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The Exeriments of a Supervirtuoso

Marc-Andre Hamelin, piano  and Bramwell Tovey, conductor

Works by Mozart and Schubert, Chan Centre, October 15, 2010

     Montreal-born Marc-Andre Hamelin has slowly but surely become one of the world’s greatest piano virtuosos.  Starting from the more obvious compositions of extreme technical difficulty (Chopin, Liszt, Scriabin), he has continuously given new life to less well-known or forgotten composers (Godowsky, Alkan, Medtner, Busoni, Reger), as well as taking on the most demanding works  in the 20th C. literature (Ives, Barber, Villa-Lobos).  He also composes himself and records the works of other pioneering ‘experimental’ pianists (Fredrich Gulda, Alexis Weissenberg).  Still only in his late forties, Marc-Andre Hamelin has now recorded almost 80 CD’s (the majority on the distinguished Hyperion label) and won eight Grammy awards.  He received the Order of Canada in 2003.

 Marc-Andre Hamelin (Photo: Fran Kaufman)

Marc-Andre Hamelin (Photo: Fran Kaufman)

     Anyone who watches the poised, chiseled perfection of his many YouTube extracts (try Alkan if you want a thrill) and observes how he knifes through even the most impossibly-difficult works with the ease of a cutting-edge surgeon, will say that his playing is amazing, almost inhuman. This is a telling observation.  In recent years, Mr. Hamelin has been moving backwards to more classical composers: to Haydn, Beethoven, Mozart, and Schumann, all of which are loved for their ‘humanity’. I saw his Beethoven Emperor Concerto with the VSO two years ago in which the runs and phrases were dispatched with such glimmering perfection and ease that I almost forgot Beethoven’s emotional struggle.  So there is a potential ‘matching’ problem here.  A further concern is that Vancouver audiences rarely have seen this pianist in a concert featuring the modern composers he plays so well.  Wouldn’t Scriabin’s Piano Concerto be an ideal programming choice?  Instead, we have Mozart’s 24th for this concert.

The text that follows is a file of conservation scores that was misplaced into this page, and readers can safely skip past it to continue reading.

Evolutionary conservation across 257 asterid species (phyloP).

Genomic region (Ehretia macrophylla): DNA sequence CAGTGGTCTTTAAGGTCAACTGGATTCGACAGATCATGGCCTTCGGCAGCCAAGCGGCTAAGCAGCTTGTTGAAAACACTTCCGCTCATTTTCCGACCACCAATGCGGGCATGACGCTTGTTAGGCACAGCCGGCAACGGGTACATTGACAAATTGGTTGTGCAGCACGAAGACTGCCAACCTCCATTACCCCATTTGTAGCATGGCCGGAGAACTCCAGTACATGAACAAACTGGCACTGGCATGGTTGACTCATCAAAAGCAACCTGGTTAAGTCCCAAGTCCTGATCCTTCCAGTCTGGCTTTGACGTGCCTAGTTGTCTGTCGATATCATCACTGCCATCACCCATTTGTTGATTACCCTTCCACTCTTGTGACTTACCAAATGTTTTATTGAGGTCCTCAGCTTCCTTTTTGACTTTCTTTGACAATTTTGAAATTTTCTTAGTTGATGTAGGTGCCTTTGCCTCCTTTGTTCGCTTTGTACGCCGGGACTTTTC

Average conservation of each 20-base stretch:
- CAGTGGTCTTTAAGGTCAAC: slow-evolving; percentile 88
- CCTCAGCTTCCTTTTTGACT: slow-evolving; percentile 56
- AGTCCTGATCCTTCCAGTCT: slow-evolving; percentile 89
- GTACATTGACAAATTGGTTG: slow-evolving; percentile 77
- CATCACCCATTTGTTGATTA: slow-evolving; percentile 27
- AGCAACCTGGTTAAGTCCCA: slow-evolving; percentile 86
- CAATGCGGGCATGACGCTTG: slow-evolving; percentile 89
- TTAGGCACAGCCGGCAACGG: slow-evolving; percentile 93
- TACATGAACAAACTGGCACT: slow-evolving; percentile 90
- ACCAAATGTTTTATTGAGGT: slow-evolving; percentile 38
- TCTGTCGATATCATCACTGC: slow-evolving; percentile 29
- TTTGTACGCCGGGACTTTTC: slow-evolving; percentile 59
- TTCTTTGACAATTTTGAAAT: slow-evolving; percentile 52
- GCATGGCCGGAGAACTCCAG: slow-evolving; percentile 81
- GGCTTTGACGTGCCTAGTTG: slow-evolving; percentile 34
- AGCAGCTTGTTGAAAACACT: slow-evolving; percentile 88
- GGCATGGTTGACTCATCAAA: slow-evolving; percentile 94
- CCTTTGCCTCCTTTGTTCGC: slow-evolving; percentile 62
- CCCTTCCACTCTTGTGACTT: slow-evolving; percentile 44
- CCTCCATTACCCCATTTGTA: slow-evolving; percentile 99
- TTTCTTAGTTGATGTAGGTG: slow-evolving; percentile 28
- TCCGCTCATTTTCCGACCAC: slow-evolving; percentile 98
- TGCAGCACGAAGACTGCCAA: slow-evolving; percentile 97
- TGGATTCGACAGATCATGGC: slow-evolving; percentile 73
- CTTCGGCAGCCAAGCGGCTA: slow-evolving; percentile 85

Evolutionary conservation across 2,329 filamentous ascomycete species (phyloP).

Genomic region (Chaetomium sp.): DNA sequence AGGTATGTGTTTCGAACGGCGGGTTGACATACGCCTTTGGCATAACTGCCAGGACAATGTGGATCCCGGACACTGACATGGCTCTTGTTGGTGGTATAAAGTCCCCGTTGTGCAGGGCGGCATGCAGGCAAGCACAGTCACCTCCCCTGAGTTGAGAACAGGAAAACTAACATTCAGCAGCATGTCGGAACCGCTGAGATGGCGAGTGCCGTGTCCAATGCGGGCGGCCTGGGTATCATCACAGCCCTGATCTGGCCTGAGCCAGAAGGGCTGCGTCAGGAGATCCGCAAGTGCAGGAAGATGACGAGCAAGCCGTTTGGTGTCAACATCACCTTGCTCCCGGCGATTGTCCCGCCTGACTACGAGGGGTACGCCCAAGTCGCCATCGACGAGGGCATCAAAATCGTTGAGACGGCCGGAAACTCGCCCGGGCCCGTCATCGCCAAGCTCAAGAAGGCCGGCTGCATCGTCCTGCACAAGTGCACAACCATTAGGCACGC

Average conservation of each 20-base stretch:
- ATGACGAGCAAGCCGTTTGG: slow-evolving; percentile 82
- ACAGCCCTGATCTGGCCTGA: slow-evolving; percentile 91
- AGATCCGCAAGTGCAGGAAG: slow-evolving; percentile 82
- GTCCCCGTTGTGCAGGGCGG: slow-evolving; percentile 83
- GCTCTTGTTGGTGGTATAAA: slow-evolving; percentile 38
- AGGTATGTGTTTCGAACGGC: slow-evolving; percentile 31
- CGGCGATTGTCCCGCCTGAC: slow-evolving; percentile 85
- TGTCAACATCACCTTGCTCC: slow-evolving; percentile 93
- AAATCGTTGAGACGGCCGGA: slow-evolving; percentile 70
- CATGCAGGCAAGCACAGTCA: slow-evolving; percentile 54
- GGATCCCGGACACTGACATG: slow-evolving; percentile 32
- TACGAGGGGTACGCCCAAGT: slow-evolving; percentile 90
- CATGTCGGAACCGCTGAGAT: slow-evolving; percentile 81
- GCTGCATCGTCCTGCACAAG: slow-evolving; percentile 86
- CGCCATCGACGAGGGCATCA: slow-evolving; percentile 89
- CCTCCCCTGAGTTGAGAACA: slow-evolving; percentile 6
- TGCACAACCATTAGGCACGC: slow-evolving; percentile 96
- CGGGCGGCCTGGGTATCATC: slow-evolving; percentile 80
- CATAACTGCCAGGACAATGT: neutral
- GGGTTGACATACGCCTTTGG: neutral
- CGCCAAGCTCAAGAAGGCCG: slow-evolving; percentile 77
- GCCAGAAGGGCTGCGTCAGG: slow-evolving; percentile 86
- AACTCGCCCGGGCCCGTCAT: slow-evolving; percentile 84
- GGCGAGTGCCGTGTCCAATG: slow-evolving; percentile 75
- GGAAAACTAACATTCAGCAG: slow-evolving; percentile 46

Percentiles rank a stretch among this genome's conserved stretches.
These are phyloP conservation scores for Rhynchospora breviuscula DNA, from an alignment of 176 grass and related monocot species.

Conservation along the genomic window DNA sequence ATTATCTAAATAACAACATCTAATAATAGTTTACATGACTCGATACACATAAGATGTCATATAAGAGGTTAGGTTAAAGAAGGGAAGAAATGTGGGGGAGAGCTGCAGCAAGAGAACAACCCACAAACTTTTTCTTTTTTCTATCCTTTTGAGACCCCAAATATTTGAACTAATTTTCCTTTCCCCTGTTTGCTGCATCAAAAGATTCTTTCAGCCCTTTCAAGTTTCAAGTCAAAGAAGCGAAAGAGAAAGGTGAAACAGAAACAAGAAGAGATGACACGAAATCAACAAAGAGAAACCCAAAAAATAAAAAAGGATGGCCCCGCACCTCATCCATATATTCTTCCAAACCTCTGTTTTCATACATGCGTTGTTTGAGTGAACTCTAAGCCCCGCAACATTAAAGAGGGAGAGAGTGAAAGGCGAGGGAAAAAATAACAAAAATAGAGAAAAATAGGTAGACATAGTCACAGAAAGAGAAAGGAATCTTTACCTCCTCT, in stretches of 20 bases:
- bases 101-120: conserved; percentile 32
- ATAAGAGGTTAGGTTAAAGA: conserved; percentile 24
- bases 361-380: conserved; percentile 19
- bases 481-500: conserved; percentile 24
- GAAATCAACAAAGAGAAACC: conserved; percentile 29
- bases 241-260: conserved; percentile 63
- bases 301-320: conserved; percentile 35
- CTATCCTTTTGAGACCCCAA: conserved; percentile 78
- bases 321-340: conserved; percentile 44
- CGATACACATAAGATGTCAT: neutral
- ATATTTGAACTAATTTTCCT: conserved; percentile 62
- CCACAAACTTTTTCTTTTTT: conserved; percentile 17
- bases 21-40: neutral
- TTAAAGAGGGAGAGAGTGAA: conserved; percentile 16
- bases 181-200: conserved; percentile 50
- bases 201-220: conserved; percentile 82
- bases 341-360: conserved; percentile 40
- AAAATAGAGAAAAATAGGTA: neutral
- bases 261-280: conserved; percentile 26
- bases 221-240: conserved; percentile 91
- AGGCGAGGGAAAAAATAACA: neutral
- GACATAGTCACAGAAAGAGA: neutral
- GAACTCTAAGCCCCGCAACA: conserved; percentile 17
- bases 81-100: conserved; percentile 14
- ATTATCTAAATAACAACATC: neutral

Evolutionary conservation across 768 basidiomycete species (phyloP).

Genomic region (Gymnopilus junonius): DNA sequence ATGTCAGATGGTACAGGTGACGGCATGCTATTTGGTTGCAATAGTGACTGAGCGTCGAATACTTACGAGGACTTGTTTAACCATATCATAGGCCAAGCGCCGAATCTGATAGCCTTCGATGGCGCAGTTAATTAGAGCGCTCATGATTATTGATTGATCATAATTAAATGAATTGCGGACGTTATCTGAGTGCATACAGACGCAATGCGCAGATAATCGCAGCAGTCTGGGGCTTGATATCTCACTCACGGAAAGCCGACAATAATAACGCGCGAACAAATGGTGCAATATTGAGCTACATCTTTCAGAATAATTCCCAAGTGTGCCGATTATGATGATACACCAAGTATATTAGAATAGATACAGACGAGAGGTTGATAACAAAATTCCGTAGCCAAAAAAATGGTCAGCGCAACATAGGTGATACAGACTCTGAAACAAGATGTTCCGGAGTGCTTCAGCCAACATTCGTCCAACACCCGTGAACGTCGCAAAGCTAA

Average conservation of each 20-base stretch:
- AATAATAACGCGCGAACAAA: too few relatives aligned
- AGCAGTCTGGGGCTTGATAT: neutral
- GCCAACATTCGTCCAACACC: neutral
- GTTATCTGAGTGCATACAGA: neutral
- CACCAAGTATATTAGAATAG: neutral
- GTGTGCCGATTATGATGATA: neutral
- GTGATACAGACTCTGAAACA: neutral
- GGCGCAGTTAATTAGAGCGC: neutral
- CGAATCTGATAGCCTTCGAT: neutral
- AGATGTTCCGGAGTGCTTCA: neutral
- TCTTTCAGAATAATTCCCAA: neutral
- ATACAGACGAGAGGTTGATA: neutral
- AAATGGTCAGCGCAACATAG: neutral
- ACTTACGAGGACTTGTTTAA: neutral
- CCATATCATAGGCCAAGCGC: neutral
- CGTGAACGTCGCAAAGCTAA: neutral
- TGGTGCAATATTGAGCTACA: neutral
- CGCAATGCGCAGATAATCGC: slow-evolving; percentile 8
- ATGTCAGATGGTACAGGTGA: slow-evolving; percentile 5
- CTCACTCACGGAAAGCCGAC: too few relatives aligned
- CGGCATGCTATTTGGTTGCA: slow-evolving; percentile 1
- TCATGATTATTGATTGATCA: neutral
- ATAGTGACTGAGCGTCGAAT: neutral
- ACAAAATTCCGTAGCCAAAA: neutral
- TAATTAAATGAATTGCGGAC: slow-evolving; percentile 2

But this is a Mozart 24th with a difference!  Mozart did not leave any original cadenzas for this concerto, so a pianist is on his own here.  How much on his own?  Well, in Mr. Hamelin’s cadenzas (presumably written by himself), we were transported quickly from Mozart to the neo-modern world of Scriabin, Busoni, and even possibly Schnittke.  And for quite a long time too!  This happened in both the first and third movements.  A purist would object on stylistic grounds, but I secretly enjoyed this ‘fusion’ Mozart.  I finally got to hear Hamelin play in ‘his’ area.

     What about the rest of the concerto?  Certainly, most tasteful pianism, but again the phrasing was so clean and ‘even’ in articulation that emotional changes did not register strongly.  There was also not much interaction between piano and orchestra.  The beautiful Larghetto simply calls out for a continuous interplay between piano and expressive winds, but this was not really there.  Part of the difficulty is that Bramwell Tovey has a big, robust Mozart style (evidenced also in his Symphony 39 later in the concert), so that some of the crystalline and softly interactive parts of the score did not register.  A scaled-down orchestra would likely work better for the pianist.

     All told, this was a strangely fascinating concert.  I am still not convinced that Marc-Andre Hamelin offers full illumination in standard classics.  But I am convinced that this is a pianist that everyone must get to know, and know well.  He has made a tremendous contribution to music in general and his recordings are both pioneering and standard-setting.

© Geoffrey Newman 2010